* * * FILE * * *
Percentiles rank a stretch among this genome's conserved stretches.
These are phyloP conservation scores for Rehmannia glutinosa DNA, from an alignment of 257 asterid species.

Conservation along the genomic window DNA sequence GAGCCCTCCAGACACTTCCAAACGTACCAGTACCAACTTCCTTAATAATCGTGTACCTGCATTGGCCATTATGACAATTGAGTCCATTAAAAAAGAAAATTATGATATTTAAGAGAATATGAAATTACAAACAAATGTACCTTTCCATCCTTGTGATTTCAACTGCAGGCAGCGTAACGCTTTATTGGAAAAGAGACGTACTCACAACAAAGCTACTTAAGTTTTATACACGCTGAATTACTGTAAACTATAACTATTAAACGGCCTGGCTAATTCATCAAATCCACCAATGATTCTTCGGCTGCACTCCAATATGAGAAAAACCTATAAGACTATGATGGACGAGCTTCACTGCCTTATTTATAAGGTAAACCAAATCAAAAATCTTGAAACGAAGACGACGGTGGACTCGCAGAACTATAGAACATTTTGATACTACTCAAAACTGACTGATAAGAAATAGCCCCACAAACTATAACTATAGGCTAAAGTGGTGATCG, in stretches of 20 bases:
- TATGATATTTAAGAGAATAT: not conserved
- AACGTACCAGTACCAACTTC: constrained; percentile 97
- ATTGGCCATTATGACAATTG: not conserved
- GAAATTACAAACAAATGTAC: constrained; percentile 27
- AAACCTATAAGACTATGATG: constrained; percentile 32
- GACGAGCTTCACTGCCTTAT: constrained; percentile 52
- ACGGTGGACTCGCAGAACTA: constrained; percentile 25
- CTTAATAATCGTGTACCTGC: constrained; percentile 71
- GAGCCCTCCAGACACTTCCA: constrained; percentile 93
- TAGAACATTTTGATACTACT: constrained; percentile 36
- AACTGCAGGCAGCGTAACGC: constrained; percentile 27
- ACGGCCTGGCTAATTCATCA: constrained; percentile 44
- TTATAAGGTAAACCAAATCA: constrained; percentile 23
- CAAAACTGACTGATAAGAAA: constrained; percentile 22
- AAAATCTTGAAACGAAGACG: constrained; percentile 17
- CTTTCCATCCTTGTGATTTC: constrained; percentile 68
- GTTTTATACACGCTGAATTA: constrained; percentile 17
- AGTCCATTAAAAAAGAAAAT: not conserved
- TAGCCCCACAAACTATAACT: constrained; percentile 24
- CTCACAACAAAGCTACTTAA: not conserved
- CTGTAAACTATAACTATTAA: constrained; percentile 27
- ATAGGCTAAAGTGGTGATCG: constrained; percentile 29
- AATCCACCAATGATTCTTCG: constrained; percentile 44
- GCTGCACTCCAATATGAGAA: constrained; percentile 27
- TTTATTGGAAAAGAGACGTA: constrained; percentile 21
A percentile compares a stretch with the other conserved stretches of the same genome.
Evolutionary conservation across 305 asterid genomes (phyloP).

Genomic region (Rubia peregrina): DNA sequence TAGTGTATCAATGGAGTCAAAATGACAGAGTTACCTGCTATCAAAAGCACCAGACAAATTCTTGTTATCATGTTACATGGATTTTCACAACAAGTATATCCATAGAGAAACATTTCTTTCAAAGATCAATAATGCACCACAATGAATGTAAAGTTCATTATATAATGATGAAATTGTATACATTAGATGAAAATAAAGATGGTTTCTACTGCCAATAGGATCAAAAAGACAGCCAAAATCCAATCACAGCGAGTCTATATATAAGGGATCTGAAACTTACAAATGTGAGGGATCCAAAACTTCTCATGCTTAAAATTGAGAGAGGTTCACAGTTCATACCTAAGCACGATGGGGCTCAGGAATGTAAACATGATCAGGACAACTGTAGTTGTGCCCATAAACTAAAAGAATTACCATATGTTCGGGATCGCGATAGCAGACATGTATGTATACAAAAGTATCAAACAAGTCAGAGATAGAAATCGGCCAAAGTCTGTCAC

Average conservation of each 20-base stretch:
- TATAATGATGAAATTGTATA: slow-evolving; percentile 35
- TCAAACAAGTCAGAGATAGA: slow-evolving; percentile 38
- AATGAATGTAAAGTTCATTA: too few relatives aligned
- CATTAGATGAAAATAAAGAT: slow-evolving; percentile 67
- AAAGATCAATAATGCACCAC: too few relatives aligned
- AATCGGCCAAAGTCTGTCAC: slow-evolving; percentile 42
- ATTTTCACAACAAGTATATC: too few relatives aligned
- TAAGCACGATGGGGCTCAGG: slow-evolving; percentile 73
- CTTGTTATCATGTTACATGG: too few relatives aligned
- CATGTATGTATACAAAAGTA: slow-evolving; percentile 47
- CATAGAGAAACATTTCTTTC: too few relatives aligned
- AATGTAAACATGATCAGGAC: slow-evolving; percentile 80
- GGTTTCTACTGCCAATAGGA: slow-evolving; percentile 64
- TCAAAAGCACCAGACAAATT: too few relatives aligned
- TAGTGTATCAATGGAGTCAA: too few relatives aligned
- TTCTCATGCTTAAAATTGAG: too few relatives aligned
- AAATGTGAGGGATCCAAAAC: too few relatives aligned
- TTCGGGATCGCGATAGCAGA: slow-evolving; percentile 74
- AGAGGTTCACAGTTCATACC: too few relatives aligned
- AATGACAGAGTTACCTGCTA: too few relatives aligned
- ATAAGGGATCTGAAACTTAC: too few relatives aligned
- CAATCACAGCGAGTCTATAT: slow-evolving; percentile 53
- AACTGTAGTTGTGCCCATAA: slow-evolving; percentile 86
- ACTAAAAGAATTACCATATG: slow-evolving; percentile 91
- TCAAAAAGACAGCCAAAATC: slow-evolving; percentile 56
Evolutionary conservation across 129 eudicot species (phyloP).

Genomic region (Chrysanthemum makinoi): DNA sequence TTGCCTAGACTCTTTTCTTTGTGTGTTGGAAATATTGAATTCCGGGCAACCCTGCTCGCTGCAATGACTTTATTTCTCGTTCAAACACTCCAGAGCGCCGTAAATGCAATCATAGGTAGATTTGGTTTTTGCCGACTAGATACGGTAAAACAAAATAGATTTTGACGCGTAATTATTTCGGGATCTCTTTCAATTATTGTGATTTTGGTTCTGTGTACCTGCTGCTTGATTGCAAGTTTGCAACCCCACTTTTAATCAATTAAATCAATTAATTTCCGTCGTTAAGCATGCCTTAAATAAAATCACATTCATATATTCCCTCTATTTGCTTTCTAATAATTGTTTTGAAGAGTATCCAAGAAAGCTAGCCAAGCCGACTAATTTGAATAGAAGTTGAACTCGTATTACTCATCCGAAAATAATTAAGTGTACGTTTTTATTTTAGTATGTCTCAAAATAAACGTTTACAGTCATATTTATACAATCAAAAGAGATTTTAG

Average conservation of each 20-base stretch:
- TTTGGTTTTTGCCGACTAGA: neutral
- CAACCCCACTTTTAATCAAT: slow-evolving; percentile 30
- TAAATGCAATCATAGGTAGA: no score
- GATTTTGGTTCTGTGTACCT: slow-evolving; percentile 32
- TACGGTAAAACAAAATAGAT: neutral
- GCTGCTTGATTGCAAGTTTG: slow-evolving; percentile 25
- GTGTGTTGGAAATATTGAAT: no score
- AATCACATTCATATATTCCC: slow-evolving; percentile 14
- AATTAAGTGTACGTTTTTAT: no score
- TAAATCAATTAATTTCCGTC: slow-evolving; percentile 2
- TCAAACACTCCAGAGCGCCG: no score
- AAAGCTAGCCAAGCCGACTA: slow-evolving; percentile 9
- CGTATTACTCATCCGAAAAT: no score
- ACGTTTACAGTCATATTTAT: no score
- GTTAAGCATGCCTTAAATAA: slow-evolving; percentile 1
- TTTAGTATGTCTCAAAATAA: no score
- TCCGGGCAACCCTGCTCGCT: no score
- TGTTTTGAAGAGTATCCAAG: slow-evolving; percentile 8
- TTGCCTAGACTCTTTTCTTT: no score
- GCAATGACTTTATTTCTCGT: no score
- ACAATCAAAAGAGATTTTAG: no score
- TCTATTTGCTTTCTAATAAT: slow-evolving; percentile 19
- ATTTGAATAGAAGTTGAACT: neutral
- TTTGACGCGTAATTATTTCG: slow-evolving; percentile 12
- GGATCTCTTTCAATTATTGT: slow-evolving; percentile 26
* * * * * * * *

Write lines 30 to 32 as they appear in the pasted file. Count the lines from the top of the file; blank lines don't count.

Evolutionary conservation across 305 asterid genomes (phyloP).

Genomic region (Rubia peregrina): DNA sequence TAGTGTATCAATGGAGTCAAAATGACAGAGTTACCTGCTATCAAAAGCACCAGACAAATTCTTGTTATCATGTTACATGGATTTTCACAACAAGTATATCCATAGAGAAACATTTCTTTCAAAGATCAATAATGCACCACAATGAATGTAAAGTTCATTATATAATGATGAAATTGTATACATTAGATGAAAATAAAGATGGTTTCTACTGCCAATAGGATCAAAAAGACAGCCAAAATCCAATCACAGCGAGTCTATATATAAGGGATCTGAAACTTACAAATGTGAGGGATCCAAAACTTCTCATGCTTAAAATTGAGAGAGGTTCACAGTTCATACCTAAGCACGATGGGGCTCAGGAATGTAAACATGATCAGGACAACTGTAGTTGTGCCCATAAACTAAAAGAATTACCATATGTTCGGGATCGCGATAGCAGACATGTATGTATACAAAAGTATCAAACAAGTCAGAGATAGAAATCGGCCAAAGTCTGTCAC

Average conservation of each 20-base stretch: